Let’s talk about the Passover Seder, shall we? It’s the Jewish holiday that gets the most buzz from Christians, it seems like. Since the Passover season is fast approaching and this is one of the most important holidays and traditions in my life, I feel compelled to tell you all about it. So please, read on!
Although I am a Christian with no Jewish descent that I’m aware of, for the past nearly twenty years I have observed Passover with my family by having a Seder. Much like Christmas in America, the Easter holiday has been so commercialized and secularized that it’s been reduced to celebrating with bunnies, colored eggs, and pastel colors. While that’s cute and fun and I have nothing against Easter egg hunts, it really has absolutely nothing to do with Easter. Introducing the Passover Seder into our family’s Easter observance brought a level of sacred meaning back to it that compels our repentant hearts and bolsters our great love for our King again and again.
So what is this all about? Well, Seder (pronounced say-der) is a Hebrew word meaning “arrangement” or “order”. It basically just refers to the order or liturgy in which something is performed. The Passover Seder refers to a ceremonial meal that includes symbolic foods and the reciting of the story of Passover, which is also called the Haggadah (or “the telling”). I will also point out that the Passover meal is what Jesus was observing at the Last Supper. We often only associate it with communion, but Jesus and His disciples (and their families) were sharing a Passover meal together just before His death and subsequent resurrection.
The whole Seder takes place around your table and centers around something called the Seder plate, which contains all of the symbolic foods for the ceremony: a roasted egg, parsley, roasted shank bone, chopped apples and nuts, bitter herb, and romaine lettuce. As the Haggadah is read, these items are explained and some are tasted as a way of taking participants through the powerful story of God rescuing the Israelites from slavery in Egypt.
There are also four cups of wine which symbolize the four promises given to Moses in Exodus 6:6-7:
- I will bring you out (Cup of Sanctification)
- I will free you (Cup of Deliverance)
- I will redeem you (Cup of Redemption)
- I will take you as my own people (Cup of Restoration)
Matzah is the unleavened bread that represents the urgent flight from Egypt, allowing no time to include yeast and risen bread. The Haggadah mentions the stripes and holes in the matzah, which symbolizes the physical pains the Israelites endured in slavery. As Christians, it also symbolizes the stripes Christ bore, and the holes He had in His hands and feet, on the cross.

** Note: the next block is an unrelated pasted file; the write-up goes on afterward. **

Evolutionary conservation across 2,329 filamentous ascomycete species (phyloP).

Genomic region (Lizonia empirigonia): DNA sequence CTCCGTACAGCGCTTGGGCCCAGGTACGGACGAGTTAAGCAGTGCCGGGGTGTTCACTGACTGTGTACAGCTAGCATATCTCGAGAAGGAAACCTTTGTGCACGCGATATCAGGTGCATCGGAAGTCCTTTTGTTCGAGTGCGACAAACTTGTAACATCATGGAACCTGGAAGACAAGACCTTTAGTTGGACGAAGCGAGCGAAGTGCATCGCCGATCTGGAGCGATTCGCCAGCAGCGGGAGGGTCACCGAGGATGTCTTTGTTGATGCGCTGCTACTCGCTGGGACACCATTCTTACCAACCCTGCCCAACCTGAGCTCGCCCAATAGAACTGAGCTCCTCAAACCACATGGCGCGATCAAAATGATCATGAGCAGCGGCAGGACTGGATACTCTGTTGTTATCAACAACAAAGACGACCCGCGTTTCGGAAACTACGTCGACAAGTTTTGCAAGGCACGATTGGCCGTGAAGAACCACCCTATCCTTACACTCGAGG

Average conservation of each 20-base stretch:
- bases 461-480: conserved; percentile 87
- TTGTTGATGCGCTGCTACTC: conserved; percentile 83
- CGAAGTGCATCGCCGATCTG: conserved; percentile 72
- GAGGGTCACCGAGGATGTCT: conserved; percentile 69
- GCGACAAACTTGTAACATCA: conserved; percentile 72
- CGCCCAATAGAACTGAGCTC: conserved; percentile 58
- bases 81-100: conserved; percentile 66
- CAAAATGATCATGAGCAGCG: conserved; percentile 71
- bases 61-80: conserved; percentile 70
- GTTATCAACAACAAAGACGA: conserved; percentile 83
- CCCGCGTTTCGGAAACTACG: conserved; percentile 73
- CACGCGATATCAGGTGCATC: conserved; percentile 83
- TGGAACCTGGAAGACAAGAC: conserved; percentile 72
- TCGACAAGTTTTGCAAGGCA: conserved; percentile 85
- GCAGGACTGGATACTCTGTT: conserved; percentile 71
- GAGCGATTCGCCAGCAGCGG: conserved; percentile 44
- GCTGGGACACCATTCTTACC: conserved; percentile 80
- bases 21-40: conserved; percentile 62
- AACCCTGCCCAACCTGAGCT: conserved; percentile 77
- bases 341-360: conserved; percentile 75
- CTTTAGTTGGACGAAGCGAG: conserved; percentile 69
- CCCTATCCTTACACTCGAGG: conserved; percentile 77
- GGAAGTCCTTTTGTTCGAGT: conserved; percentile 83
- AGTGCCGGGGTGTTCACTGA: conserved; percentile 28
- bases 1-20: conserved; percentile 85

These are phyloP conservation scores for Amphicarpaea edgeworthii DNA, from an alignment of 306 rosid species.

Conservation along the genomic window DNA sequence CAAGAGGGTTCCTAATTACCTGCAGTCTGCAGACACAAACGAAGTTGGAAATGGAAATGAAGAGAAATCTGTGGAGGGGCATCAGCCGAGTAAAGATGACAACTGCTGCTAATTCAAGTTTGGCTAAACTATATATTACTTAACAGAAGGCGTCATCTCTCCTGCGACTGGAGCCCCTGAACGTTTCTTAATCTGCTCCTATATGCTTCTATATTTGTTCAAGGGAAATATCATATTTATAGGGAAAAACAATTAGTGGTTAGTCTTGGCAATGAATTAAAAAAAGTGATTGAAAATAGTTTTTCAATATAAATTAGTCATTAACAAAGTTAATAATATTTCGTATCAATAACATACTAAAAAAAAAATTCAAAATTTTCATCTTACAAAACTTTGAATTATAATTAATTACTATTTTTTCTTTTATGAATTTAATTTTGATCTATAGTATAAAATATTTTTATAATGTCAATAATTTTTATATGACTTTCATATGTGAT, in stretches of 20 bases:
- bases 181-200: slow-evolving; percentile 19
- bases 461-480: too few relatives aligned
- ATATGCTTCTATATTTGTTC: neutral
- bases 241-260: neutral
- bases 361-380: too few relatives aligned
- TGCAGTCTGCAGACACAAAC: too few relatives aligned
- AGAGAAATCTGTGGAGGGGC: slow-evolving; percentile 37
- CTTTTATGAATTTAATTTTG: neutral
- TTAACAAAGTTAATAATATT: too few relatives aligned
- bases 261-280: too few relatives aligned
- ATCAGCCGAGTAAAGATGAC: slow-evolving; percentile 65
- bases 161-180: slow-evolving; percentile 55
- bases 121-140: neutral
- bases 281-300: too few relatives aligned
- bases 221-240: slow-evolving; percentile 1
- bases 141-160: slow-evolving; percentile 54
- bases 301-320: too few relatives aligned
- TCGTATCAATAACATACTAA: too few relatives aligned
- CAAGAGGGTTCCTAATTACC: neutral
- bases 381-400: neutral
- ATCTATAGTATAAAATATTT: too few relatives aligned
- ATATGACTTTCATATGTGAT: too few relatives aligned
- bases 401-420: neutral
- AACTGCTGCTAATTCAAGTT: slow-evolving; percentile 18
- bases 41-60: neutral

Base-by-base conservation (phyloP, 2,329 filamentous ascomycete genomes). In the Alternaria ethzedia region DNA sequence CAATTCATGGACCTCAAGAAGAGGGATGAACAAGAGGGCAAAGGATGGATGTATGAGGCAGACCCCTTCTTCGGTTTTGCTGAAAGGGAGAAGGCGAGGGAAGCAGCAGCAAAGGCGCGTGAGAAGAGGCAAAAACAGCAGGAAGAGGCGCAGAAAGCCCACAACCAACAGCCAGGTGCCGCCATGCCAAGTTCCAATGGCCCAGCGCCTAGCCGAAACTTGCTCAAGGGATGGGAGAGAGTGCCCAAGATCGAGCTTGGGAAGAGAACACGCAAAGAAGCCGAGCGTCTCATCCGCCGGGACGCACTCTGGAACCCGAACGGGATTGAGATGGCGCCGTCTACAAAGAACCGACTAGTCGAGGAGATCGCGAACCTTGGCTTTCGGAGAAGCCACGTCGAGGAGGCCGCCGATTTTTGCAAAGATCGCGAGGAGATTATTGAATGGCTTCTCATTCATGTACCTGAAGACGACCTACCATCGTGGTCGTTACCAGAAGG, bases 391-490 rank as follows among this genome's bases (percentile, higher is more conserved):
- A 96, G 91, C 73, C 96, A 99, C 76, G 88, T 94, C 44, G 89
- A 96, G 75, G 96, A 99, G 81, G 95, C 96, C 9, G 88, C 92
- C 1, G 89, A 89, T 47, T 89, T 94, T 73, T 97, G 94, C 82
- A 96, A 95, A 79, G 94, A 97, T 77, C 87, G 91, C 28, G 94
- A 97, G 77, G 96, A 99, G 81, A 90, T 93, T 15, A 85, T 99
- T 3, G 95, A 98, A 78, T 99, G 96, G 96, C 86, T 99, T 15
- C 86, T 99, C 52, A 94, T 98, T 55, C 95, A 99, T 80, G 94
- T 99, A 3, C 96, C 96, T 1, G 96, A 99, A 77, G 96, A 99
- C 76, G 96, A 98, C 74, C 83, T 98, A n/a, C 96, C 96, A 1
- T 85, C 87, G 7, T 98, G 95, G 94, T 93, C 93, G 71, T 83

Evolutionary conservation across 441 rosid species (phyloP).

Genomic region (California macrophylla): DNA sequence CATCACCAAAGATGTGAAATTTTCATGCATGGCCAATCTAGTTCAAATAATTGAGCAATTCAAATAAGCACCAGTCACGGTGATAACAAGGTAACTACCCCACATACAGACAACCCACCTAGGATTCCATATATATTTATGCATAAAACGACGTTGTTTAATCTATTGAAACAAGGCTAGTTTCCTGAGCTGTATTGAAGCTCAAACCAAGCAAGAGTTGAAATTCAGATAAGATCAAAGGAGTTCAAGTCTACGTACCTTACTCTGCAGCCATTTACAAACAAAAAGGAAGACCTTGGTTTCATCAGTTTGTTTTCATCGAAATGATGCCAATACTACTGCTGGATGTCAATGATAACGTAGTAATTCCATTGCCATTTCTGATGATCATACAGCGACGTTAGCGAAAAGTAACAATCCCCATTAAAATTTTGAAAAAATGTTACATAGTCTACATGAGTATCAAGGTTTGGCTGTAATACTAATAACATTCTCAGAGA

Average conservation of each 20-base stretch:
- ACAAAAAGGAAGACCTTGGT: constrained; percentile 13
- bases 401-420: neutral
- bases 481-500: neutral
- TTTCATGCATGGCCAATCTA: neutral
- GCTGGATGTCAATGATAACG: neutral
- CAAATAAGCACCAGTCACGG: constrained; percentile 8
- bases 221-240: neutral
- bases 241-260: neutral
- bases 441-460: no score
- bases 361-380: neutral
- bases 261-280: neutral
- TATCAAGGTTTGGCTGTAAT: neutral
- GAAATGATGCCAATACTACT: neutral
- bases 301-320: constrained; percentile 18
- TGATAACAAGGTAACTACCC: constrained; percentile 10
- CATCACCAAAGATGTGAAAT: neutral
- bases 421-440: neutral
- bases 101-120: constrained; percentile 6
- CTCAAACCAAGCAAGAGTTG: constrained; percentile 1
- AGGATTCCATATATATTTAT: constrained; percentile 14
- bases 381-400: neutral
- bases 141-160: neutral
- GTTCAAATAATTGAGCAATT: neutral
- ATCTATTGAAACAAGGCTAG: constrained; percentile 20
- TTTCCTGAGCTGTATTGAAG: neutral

The afikoman is my personal favorite part. There is a traditional cloth (called the matzah tosh) split into three compartments. Unbroken matzah is placed into each compartment and shown to the guests, explaining that it represents the bread of affliction in Egypt. The middle piece is then removed from the cloth and broken in two pieces. The larger of the two pieces becomes known as the afikoman, and is wrapped in linen and all the children present are asked to close their eyes. Then the afikoman is hidden somewhere in the room. As the seder continues, the children are encouraged to search for the hidden matzah. When it is found, the child who finds it receives a reward (or a ransom), and then the piece is broken up and distributed among the children.
Maybe by now you’re catching on to how powerful this symbolism is. As a strictly Jewish tradition, the question is: why are there three in separate compartments? There are a couple of different responses to this, including Abraham, Isaac, and Jacob, or Israel, the priests, and the Levites. But then why take the middle and break it in two? In the one case, Isaac (Abraham’s only son) would be the one symbolically broken, and in the other, the priest would be the one broken. Either way, these are strong allusions to the sacrifice of Jesus.
Perhaps the most compelling evidence of the symbolism leading to Christ as the Messiah in this part of the seder is in the word afikoman. It comes from the Greek word afikomenos, meaning “the coming one” or “he has come”.
As Christians, the entire Passover Seder has profound meaning that never ceases to move my soul and resonate with my spirit. As we reflect on how God rescued the Israelites from Egypt, we recognize that we serve a God who has rescued us from the bondage of sin. As we drink of the four cups, we acknowledge that we serve a God who sanctifies, delivers, redeems and restores. As we observe the three matzah in the matzah tosh, we see the triune nature of God, even in a Jewish tradition that doesn’t acknowledge the Trinity. As the middle piece of matzah, striped and pierced, is broken and hidden, we remember Jesus’ gruesome death, and burial. When a child finds it and receives a ransom for it, we recall his resurrection, and that our sins are paid for by his sacrifice.
When the meal has been eaten and the seder is finished, the ceremony concludes with a unified declaration of all in the room: “Next year in Jerusalem!” We unite together in hope and anticipation that we will dine together with our Messiah soon in the new Jersualem.
*Interested in hosting a Passover Seder? Stay tuned for my next article on how to do just that!